Over the past few years, The Chainsmokers seem to have become one of those bands you just can’t ignore if you follow the charts. Whether you love them or hate them, you probably know what #Selfie or Closer sounds like. I chose to review them this month mainly out of curiosity – given how much success this American duo has had with just EPs and singles, how impressive would their first full-length studio album be? The short answer is, not very. Keeping in tone with majority of the songs that make it to the charts right now, what we have here is twelve somewhat mediocre tracks, which all cling a bit too close to the band’s typical style, and sound so similar that even after multiple listens, I can barely tell them apart.
Now to be fair, playing to your strengths isn’t necessarily a bad thing – everyone does it. But was it really necessary for The Chainsmokers to imitate their last hit to such a great extent? When you listen to Young, it almost feels like they got so anxious about the potential failure of the new album that they quite literally took the tune and format of Closer and replaced lyrics about never getting older with lyrics about being young. Other tracks like Bloodstream sound wonderfully different and more mature than Closer, but are ruined with the repetition of “I-I-I-I-I” and an instrumental break in the same style as the former, which doesn’t go with the rest of the song at all. Tracks like The One and Last Day Alive on the other hand, sound slightly better with some element of innovation in their use of harmony and more striking melodies.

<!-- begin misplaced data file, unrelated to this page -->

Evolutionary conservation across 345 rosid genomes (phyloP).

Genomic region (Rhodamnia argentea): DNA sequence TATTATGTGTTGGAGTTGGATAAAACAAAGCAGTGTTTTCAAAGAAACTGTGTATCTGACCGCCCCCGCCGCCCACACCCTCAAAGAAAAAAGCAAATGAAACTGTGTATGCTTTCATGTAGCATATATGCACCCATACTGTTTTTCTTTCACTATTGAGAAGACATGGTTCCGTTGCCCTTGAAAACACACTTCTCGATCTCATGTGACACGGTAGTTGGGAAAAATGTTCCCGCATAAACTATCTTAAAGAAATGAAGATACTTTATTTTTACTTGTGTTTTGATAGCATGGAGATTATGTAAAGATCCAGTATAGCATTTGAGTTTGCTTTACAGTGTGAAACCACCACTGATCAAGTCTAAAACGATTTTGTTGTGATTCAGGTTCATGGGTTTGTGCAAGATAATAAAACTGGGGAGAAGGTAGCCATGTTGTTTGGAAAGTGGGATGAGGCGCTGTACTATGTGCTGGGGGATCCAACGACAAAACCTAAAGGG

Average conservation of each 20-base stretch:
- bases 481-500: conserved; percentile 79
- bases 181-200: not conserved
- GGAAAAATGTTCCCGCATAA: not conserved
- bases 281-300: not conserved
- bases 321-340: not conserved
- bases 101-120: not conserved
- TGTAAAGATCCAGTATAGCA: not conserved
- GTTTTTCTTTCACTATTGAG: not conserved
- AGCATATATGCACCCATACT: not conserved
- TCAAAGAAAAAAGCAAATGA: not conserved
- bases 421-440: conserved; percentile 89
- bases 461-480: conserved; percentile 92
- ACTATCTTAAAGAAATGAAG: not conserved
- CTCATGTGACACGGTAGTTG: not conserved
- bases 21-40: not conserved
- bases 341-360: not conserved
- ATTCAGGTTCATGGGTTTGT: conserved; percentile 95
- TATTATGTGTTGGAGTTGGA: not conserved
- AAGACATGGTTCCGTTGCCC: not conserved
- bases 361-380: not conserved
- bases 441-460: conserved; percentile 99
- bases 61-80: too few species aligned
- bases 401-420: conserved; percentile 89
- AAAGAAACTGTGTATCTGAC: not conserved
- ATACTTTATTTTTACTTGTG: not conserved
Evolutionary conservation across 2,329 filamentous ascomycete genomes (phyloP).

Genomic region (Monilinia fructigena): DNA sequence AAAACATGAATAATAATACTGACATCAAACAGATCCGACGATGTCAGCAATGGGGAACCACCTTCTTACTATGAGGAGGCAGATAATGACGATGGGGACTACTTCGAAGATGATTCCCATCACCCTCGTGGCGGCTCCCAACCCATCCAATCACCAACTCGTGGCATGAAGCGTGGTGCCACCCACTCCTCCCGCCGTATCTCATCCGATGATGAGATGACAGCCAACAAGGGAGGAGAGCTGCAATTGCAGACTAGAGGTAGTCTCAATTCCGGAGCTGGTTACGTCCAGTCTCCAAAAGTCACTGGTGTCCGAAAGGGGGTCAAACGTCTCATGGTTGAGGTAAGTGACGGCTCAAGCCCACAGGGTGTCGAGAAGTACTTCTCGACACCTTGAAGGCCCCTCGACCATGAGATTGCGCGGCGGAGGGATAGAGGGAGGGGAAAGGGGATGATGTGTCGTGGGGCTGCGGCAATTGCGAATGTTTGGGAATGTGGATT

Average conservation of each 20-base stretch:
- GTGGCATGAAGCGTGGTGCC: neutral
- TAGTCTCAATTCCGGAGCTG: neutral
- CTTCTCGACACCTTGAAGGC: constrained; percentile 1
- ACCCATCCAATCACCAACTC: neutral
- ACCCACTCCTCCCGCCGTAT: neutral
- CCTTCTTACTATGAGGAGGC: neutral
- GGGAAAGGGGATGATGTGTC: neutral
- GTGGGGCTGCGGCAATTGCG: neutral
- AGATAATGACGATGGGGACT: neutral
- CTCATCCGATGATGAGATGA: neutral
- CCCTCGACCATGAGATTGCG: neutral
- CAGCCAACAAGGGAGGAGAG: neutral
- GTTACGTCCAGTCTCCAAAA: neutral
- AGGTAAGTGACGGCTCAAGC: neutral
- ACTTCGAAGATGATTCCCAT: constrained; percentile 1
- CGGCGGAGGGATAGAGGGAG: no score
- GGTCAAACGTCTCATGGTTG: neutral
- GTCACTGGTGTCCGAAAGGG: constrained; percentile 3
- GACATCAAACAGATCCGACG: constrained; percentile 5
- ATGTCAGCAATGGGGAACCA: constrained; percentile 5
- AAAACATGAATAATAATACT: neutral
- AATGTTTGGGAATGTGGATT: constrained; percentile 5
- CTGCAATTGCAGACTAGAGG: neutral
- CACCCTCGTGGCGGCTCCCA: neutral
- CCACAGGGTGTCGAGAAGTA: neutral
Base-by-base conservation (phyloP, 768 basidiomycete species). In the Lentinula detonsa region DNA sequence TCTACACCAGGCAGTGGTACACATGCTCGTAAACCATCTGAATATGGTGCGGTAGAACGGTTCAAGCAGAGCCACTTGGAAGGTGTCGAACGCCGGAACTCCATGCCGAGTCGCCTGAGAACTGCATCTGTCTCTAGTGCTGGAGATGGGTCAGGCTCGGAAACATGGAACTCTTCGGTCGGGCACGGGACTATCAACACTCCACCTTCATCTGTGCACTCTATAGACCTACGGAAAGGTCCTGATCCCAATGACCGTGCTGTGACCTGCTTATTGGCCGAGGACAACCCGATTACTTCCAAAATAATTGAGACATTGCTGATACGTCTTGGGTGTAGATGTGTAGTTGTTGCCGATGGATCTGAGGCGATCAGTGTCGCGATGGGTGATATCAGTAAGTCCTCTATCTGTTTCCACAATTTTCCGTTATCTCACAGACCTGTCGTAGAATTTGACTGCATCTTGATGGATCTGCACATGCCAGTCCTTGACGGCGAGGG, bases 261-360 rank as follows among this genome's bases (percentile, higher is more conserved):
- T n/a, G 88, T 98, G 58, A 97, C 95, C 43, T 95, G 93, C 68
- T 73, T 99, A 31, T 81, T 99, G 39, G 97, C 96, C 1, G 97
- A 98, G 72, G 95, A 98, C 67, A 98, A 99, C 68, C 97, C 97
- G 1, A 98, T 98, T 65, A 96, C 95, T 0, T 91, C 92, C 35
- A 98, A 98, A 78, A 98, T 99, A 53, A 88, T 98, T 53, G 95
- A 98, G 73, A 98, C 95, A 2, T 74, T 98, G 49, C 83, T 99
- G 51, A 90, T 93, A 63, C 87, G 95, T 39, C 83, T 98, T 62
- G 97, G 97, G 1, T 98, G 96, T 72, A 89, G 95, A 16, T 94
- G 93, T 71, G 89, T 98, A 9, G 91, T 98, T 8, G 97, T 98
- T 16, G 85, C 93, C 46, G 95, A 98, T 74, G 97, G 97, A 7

The brighter side of the album is mainly the songs in which the duo collaborates with other artists. The result usually retains the catchiness of The Chainsmokers’ creations with the addition of something a little unique to each track, thanks to the contribution of the featuring artist. Wake Up Alone which features Jhené Aiko, and It Won’t Kill Ya featuring Louane are enjoyable listens, with the refreshing female vocals bringing out the duo’s typical instrumental breaks more distinctly. And to be honest, Something Just Like This featuring Coldplay, which I had initially criticised, sounds quite decent, especially compared to the rest of the album.
The memories The Chainsmokers do not want to open on this album seem to mainly be those of being young – the duo seem to adore describing how superficial, indecisive and wrecked they think our generation is. Ten of the twelve songs on this album are about being antisocial, sad, or unable to commit to a relationship. The lyrics are always either about how “You’re not the only one on my mind” (Honest), how they “gave up three times this week” and are “f**ked up”, “faded” and “so complicated” (Bloodstream), or how “learning to love” is “hard when you’re young” (Young). I’m not sure what they were trying to achieve by maintaining this theme in all their tracks: maybe they think we’ll relate to them more? I can’t really speak for everyone, but personally, this approach just weakened the lyrical quality of the album for me. The lyrics across the tracks are so similar, you don’t really have to pay attention to them to know what the song is about. Then again, maybe that’s what the band wanted – there’s no denying that lyrics nowadays have become a mere filler while you wait for the drop in the track.
I guess overall, this isn’t an awful album. It isn’t worse than the tracks The Chainsmokers have put out in the past, and it definitely isn’t better. All these songs would definitely be pleasant to listen to during a late-night car ride, or in a club. Still, the album left me feeling a bit empty, since nothing I heard really had any kind of noticeable impact on me. The entire effort feels a bit soulless, but like I said, that’s probably just because The Chainsmokers are trying to make sure their latest effort fits in with the rest of the charts.